Links, curiosities & mixed wonders – 7

Back with Bizzarro Bazar’s mix of exotic and quirky trouvailles, quite handy when it comes to entertaining your friends and acting like the one who’s always telling funny stories. Please grin knowingly when they ask you where in the world you find all this stuff.

  • We already talked about killer rabbits in the margins of medieval books. Now a funny video unveils the mystery of another great classic of illustrated manuscripts: snail-fighting knights. SPOILER: it’s those vicious Lumbards again.
  • As an expert on alternative sexualities, Ayzad has developed a certain aplomb when discussing the most extreme and absurd erotic practices — in Hunter Thompson’s words, “when the going gets weird, the weird turn pro“. Yet even a shrewd guy like him was baffled by the most deranged story in recent times: the Nazi furry scandal.
  • In 1973, Playboy asked Salvador Dali to collaborate with photographer Pompeo Posar for an exclusive nude photoshoot. The painter was given complete freedom and control over the project, so much so that he was on set directing the shooting. Dali then manipulated the shots produced during that session through collage. The result is a strange and highly enjoyable example of surrealism, eggs, masks, snakes and nude bunnies. The Master, in a letter to the magazine, calimed to be satisfied with the experience: “The meaning of my work is the motivation that is of the purest – money. What I did for Playboy is very good, and your payment is equal to the task.” (Grazie, Silvia!)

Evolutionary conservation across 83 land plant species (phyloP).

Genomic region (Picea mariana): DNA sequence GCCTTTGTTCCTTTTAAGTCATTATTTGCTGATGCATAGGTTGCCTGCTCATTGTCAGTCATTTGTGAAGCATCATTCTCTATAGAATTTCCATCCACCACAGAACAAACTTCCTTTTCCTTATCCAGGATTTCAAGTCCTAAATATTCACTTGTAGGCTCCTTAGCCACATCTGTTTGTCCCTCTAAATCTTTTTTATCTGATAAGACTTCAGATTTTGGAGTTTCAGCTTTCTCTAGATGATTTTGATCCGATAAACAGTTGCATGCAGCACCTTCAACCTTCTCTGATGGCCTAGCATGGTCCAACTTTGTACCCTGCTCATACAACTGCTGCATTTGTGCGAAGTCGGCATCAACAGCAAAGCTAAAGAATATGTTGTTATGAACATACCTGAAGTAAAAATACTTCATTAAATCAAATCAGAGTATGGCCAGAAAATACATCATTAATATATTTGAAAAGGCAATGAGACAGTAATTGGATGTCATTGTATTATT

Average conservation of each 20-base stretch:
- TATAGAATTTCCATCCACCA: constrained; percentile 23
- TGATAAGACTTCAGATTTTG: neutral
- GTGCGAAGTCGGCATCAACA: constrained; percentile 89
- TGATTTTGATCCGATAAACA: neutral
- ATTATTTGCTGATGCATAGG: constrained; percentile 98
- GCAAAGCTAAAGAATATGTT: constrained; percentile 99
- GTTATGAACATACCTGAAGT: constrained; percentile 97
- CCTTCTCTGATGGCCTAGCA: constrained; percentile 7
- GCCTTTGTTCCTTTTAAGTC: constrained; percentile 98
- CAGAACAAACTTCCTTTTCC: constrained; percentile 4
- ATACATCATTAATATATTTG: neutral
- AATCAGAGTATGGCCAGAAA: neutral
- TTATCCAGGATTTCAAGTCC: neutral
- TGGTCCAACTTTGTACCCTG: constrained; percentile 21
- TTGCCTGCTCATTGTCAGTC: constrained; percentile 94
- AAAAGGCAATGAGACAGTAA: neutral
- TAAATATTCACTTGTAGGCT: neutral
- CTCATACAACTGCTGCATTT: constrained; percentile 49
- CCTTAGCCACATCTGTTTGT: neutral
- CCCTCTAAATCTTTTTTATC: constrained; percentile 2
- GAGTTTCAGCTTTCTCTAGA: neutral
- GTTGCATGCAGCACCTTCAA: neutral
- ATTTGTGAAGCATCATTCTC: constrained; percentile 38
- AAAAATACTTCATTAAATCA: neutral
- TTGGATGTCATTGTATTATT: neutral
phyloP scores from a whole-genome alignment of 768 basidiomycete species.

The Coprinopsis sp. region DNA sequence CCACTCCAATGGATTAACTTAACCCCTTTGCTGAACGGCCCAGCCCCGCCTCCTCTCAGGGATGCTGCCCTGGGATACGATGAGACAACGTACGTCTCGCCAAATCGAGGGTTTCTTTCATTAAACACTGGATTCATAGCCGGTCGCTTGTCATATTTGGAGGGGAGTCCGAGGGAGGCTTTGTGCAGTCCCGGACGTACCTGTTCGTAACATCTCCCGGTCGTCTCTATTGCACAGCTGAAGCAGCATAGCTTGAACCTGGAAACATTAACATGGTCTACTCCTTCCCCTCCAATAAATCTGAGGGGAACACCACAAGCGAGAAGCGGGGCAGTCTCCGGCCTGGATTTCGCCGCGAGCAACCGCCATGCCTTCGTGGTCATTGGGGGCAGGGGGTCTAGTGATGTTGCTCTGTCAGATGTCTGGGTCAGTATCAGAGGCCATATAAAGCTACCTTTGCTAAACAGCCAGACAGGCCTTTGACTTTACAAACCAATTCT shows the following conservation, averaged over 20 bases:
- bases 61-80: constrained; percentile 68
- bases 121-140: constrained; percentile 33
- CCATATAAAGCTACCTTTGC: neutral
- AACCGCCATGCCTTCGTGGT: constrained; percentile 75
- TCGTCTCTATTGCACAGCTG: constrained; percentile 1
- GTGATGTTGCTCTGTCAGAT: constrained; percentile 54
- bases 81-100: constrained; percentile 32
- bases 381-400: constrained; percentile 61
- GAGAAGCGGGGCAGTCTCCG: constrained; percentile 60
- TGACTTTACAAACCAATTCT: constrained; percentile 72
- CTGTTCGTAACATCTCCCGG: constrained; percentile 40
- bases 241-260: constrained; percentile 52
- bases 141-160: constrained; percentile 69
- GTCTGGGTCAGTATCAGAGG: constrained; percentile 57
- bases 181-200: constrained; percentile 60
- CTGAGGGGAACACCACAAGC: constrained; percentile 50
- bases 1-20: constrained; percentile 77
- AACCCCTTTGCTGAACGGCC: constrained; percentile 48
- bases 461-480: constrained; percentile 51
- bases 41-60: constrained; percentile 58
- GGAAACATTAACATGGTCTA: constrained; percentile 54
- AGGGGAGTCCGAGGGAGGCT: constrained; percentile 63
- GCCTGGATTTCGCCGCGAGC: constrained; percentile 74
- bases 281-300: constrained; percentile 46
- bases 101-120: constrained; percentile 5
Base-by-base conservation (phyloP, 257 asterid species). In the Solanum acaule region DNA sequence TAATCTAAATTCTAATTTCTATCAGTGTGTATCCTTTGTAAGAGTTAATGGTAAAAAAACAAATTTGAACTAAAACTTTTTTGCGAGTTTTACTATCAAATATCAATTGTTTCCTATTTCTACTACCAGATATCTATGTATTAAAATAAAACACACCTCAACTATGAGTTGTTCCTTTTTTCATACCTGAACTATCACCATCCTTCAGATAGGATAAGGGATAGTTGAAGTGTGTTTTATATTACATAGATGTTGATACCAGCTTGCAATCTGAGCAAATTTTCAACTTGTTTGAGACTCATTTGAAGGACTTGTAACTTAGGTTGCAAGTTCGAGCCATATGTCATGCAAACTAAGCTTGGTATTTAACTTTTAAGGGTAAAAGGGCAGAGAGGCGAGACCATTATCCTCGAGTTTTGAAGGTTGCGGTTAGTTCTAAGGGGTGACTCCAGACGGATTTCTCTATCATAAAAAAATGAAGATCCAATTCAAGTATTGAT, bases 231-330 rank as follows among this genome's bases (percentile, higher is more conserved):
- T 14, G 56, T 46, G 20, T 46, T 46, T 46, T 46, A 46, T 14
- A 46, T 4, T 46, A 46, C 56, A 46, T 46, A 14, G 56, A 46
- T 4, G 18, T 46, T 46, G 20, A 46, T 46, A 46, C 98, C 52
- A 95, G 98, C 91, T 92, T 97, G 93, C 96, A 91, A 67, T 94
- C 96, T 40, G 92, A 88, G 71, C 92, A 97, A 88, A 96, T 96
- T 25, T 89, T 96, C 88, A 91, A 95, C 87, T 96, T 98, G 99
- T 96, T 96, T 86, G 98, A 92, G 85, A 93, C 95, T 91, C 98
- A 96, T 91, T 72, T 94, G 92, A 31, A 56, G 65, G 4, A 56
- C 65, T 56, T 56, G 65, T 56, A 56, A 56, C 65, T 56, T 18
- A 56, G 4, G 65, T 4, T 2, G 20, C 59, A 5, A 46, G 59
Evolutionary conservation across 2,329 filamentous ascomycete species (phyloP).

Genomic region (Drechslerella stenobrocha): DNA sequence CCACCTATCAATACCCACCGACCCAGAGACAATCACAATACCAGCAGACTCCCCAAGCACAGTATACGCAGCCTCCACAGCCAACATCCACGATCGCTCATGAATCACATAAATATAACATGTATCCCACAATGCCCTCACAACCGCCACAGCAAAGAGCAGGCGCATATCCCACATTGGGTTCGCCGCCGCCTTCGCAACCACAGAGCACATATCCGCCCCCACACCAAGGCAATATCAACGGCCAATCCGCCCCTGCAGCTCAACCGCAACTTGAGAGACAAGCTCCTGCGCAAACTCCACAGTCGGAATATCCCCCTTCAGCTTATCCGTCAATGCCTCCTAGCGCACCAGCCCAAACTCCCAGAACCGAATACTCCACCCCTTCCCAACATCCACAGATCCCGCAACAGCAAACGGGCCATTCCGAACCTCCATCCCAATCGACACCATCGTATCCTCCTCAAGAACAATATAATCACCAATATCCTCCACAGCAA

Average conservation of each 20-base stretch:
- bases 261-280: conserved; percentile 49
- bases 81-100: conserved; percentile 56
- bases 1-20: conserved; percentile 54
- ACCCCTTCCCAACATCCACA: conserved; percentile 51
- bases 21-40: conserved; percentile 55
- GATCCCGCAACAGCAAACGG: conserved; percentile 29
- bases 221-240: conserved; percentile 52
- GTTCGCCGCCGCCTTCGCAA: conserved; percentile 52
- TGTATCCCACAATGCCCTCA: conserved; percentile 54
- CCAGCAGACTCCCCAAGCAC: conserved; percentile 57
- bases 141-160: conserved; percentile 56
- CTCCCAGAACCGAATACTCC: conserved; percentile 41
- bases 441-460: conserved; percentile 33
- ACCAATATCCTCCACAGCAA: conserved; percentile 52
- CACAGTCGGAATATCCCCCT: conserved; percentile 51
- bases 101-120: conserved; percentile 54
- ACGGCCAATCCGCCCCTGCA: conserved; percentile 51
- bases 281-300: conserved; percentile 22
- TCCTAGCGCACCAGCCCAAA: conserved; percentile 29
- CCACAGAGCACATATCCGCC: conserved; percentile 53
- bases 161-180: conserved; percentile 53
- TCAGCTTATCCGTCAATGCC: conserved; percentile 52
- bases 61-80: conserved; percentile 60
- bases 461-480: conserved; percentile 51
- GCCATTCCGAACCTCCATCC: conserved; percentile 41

• Speaking of photography, Robert Shults dedicated his series The Washing Away of Wrongs to the biggest center for the study of decomposition in the world, the Forensic Anthropology Center at Texas State University. Shot in stark, high-contrast black and white as they were shot in the near-infrared spectrum, these pictures are really powerful and exhibit an almost dream-like quality. They document the hard but necessary work of students and researchers, who set out to understand the modifications in human remains under the most disparate conditions: the ever more precise data they gather will become invaluable in the forensic field. You can find some more photos in this article, and here’s Robert Shults website.